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Hagerstown City


Hagerstown City Hall is located at 1 East Franklin Street, Hagerstown, MD 21740; phone: 301-739-8577.

Hager House and Museum, ca. 1740, Hagerstown City Park, Hagerstown, MD, National Register

Photo: Hager House and Museum, ca. 1740, Hagerstown City Park, Hagerstown, MD. Listed on the National Register of Historic Places in 1974. Photographed by User:Acroterion (own work), 2008, [cc-by-3.0 (creativecommons.org/licenses/by/3.0)], via Wikimedia Commons, accessed February, 2014.

Beginnings [1,2]

The City of Hagerstown is located near the center of the width of a fertile basin between mountain ranges known as the Cumberland Valley. It was laid out in 1762 by Jonathan Hager, a German immigrant who was a farmer, miller, and fur trader. The original town was divided into 520 lots and was located at the intersection of prominent colonial roads. One of these led down the Cumberland Valley from Harris' Ferry on the Susquehanna River to Williams' Ferry on the Potomac River. Another, the Philadelphia Wagon Road, led west into the frontier.

Jonathan Hager's town grew largely as a result of the agricultural prosperity of the surrounding farms in the rich limestone valley. A factor of the agricultural prosperity was the development of a strong milling industry. Water powered grist and flour mills converted the area's grain crops into meal and flour.

Hagerstown was incorporated in 1763. It became the county seat of newly formed Washington County in 1776.

Hagerstown has been, since the 18th century, a commercial center for not only Washington County, of which it is the county seat, but of a larger, tri-state area which includes southern Franklin County, Pennsylvania and the eastern panhandle of West Virginia. During the late 19th century, Hagerstown became a leading manufacturing city in Maryland with the production among other goods of furniture and organs. It also became a rail center. These industries resulted in a great population growth and a commercial boom period that occurred between 1880 and 1920. This economic boom is reflected in the almost total redevelopment and transformation of the downtown commercial area during that period. Large hotels catering to rail and automobile travelers were built and commercial establishments were either remodeled or built new to reflect the prosperity. The Washington County Courthouse and the Hagerstown City Hall helped to establish the direction of commercial growth along West Washington and North Potomac Streets.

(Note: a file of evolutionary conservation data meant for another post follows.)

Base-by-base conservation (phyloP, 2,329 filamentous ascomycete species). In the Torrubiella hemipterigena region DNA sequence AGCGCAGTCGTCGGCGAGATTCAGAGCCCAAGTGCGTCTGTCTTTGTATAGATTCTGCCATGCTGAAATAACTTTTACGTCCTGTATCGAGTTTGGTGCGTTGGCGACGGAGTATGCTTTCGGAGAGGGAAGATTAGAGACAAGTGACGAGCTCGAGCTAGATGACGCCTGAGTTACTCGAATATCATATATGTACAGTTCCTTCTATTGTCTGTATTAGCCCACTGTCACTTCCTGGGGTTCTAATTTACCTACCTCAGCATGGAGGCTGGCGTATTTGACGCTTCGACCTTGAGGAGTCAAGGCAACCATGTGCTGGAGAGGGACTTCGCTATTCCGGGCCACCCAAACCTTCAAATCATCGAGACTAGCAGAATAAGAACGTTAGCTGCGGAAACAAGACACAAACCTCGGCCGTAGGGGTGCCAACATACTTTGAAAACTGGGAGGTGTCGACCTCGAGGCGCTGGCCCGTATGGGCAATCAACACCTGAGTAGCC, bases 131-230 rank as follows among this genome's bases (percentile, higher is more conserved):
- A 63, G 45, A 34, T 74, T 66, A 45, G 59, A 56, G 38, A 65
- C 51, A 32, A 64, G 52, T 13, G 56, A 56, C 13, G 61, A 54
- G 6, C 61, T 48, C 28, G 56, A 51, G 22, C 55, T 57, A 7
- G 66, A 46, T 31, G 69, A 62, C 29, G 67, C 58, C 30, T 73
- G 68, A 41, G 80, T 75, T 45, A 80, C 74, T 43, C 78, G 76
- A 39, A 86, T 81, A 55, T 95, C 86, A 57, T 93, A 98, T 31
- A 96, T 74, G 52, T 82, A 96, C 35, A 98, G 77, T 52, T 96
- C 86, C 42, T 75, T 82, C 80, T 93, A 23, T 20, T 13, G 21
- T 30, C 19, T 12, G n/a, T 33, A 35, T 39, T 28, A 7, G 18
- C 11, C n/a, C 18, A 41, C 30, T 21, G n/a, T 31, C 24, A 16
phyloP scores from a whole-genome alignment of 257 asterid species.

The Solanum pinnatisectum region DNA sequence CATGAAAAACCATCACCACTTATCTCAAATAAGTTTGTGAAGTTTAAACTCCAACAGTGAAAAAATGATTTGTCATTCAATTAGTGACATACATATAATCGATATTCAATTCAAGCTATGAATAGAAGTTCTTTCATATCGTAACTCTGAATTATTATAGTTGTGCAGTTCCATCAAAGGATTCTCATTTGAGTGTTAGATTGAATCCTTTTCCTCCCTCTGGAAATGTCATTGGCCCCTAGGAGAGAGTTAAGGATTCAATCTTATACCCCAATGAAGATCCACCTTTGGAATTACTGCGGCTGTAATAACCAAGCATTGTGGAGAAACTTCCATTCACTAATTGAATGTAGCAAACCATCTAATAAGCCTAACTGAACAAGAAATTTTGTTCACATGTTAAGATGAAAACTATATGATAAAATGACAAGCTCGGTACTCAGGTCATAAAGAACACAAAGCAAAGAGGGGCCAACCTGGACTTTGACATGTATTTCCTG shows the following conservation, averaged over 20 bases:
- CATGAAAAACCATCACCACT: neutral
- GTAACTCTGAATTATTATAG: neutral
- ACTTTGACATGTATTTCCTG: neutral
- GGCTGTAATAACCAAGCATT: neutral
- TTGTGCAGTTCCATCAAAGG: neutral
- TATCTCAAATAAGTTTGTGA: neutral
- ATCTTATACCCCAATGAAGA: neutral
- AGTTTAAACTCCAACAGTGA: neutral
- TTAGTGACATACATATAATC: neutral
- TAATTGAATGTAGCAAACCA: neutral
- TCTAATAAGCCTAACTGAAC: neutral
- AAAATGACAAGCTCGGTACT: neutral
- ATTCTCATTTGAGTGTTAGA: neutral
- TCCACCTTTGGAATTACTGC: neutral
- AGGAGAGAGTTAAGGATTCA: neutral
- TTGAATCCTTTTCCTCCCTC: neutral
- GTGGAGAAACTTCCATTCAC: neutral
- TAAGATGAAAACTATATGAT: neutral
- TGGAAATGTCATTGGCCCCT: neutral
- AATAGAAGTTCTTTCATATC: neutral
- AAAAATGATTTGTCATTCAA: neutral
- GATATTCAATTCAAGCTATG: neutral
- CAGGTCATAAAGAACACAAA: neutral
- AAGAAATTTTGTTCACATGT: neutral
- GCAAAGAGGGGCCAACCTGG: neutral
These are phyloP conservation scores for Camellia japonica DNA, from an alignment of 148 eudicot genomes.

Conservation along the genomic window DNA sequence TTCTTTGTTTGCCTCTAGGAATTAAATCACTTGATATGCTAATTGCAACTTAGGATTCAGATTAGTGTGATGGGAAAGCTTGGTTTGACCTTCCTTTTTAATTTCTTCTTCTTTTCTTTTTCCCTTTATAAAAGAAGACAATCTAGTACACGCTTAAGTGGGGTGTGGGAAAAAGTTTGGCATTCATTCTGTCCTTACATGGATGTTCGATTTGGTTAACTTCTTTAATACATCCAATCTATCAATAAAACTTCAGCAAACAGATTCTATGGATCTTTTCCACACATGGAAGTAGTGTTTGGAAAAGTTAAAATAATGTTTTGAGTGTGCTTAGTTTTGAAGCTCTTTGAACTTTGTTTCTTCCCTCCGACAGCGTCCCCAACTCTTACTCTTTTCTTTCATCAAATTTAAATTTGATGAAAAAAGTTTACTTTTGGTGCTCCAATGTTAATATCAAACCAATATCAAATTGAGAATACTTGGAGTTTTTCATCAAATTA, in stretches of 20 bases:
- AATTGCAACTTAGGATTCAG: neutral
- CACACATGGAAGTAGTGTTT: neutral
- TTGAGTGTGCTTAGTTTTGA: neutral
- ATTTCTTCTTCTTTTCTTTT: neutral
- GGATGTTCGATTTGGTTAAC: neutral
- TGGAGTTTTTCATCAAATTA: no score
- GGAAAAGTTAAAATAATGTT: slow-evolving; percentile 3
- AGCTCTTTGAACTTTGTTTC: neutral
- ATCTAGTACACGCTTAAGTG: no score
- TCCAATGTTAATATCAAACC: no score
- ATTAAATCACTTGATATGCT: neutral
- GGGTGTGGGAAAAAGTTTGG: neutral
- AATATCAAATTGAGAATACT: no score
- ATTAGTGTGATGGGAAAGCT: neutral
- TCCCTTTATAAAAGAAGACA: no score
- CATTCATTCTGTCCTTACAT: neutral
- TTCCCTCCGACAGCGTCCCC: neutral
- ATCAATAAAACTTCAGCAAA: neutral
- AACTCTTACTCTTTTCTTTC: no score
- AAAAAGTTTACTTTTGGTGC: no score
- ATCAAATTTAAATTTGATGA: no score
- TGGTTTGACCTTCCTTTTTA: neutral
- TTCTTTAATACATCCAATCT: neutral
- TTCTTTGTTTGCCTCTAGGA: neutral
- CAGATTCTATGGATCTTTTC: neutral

Hagerstown was a crossroads of major highways as well as a major railroad center. Early advertisements for the Dagmar Hotel, for example, emphasize its advantageous location opposite the B & O Railroad and near the Cumberland Valley and Norfolk and Western Railroad stations.

  • Elizabeth Hannold, Maryland Historical Trust, Office of Preservation Services, Hagerstown Historic District, Washington County, Maryland, nomination document, 1995, National Park Service, National Register of Historic Places, Washington, D.C.
  • Paula Stoner Reed, Architectural Historian, Preservation Associates, Hagerstown Commercial Core Historic District, Washington County, Maryland, nomination document, 1982, National Park Service, National Register of Historic Places, Washington, D.C.
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